Sen. Cory Booker told a Congressional hearing on reparations that it’s time to talk about the pervasive impact of slavery on the African American community. He’s sponsoring a companion bill to H.R. 40, which would set up a commission to study how best to heal the lingering devastation of segregation and discrimination.
“I say that I am brokenhearted and angry right now. Decades of living in a community where you see how deeply unfair this nation is still to so many people who struggle, who work hard, who do everything right, but still find themselves disproportionately with lead in their water, superfunds in their neighborhood, schools that don’t serve their genius, healthcare disparities that still affect their body and their wellbeing,” Booker said.
Slavery reparations bills have stalled in Congress for decades, and the issue remains deeply controversial. Several 2020 presidential candidates like Booker, Pete Buttigieg, and Elizabeth Warren support the concept, while Bernie Sanders opposes what he called “writing out a check.” As for Senate Republicans?
“I don’t think reparations for something that happened 150 years ago for whom none of us currently living are responsible is a good idea,” said Senate Majority Leader Mitch McConnell. “We’ve tried to deal with our original sin of slavery by fighting a Civil War, by passing landmark civil rights legislation. We’ve elected an African American president.”
Booker called McConnell’s comments “ignorant.” Wednesday’s testimony came on Juneteenth, a holiday celebrating June 19, 1865 when slavery was finally abolished throughout the former Confederacy. The emancipation finally brought freedom to slaves at a Camden plantation and the original concept of reparations, historians say, dates back to that era.
How different things could have been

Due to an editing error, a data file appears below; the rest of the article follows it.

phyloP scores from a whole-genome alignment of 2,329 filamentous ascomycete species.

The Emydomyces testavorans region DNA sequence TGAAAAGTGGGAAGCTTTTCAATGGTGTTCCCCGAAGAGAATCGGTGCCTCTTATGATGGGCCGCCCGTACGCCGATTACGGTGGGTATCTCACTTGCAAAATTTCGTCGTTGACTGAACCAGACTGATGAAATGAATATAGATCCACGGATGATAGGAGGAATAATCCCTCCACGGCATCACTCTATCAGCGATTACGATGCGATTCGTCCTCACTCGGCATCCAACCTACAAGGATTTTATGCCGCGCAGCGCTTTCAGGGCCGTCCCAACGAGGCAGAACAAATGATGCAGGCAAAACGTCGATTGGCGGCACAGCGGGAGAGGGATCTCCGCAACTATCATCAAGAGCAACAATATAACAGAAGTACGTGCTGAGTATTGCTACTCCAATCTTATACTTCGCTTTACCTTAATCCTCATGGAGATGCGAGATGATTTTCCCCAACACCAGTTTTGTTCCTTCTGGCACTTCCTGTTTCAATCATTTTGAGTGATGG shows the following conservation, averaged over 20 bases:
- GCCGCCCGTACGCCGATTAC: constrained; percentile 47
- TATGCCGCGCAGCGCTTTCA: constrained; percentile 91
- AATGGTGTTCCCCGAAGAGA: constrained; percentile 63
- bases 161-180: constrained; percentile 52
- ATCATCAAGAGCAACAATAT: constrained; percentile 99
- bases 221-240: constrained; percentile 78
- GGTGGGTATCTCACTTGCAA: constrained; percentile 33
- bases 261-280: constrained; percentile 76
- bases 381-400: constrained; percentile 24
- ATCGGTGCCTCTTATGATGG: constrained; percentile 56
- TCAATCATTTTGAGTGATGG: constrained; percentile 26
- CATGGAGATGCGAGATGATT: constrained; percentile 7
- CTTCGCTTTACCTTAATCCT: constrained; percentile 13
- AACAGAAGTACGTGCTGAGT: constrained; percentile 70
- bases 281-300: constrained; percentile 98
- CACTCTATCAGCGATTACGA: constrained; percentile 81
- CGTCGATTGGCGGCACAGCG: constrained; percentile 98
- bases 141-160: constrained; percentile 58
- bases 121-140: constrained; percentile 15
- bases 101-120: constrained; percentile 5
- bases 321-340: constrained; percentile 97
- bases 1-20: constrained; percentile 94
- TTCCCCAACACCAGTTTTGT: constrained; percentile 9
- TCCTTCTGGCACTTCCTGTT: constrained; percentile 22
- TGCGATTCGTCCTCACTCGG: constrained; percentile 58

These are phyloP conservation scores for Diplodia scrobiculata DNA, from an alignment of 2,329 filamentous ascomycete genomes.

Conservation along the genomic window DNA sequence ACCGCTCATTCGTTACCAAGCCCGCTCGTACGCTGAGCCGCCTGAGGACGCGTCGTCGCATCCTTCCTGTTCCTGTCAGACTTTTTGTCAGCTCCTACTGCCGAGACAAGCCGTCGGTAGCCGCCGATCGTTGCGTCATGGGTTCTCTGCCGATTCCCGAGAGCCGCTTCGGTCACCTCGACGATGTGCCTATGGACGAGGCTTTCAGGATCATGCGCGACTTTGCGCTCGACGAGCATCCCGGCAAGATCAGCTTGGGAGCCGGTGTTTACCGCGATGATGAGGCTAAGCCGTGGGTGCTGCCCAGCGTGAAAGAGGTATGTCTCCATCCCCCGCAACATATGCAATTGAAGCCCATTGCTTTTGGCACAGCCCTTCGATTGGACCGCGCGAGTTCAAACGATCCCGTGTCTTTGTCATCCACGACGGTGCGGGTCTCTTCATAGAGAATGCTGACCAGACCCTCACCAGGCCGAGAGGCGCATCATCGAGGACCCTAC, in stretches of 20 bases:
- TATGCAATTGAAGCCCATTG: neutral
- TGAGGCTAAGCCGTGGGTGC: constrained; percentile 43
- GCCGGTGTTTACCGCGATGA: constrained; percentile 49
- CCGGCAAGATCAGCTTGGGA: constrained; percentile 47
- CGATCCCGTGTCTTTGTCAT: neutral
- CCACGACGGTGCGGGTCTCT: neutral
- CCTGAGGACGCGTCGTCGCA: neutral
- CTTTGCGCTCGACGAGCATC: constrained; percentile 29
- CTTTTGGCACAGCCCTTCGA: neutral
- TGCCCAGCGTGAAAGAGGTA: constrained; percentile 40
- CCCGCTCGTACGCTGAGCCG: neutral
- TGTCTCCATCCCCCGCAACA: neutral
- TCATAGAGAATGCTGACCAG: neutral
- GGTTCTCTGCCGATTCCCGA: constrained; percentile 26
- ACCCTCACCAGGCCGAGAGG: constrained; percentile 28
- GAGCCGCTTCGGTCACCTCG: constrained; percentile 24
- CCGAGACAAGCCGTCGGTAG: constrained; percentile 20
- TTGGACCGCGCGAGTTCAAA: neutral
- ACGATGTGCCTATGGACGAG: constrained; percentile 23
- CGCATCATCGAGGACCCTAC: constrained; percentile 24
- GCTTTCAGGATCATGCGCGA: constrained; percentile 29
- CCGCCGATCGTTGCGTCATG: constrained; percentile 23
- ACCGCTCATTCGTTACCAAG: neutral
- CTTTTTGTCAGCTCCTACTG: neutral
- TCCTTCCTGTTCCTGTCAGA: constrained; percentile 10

“After the Civil War, the whole idea was, give everybody 40 acres and a mule. Had something like that been done, our history would probably be a very different one than it came to be,” said Norman Miles Sr., senior pastor of Trinity Temple Seventh Day Adventist Church in Newark. “But I think the problem that you have, whenever you deal with reparations and generations have gone by, is the way you do it is something that has to be multifaceted.”
Leaders in the African American community can’t agree on the best solution. Barack Obama opposed reparations. Others say look at the profits slavery generated.
“How others benefited because of our slavery and still are benefiting today. How could it be wrong to say something is owed? How could that be wrong? And here’s the other question I have: what did the government do to actually correct the evil?” asked Errol Stoddart, pastor of the Seventh Day Adventist Church of the Oranges.
“The climate right now of this country will not even allow for a conversation about reparations based on what is happening with the federal government and the spewing of hatred,” said Newark NAACP President Deborah Smith-Gregory. “If there are no demands made, then nothing happens.”
In today’s polarized atmosphere, reparations remain a third-rail issue, but it’s one advocates say that it’s past time to discuss.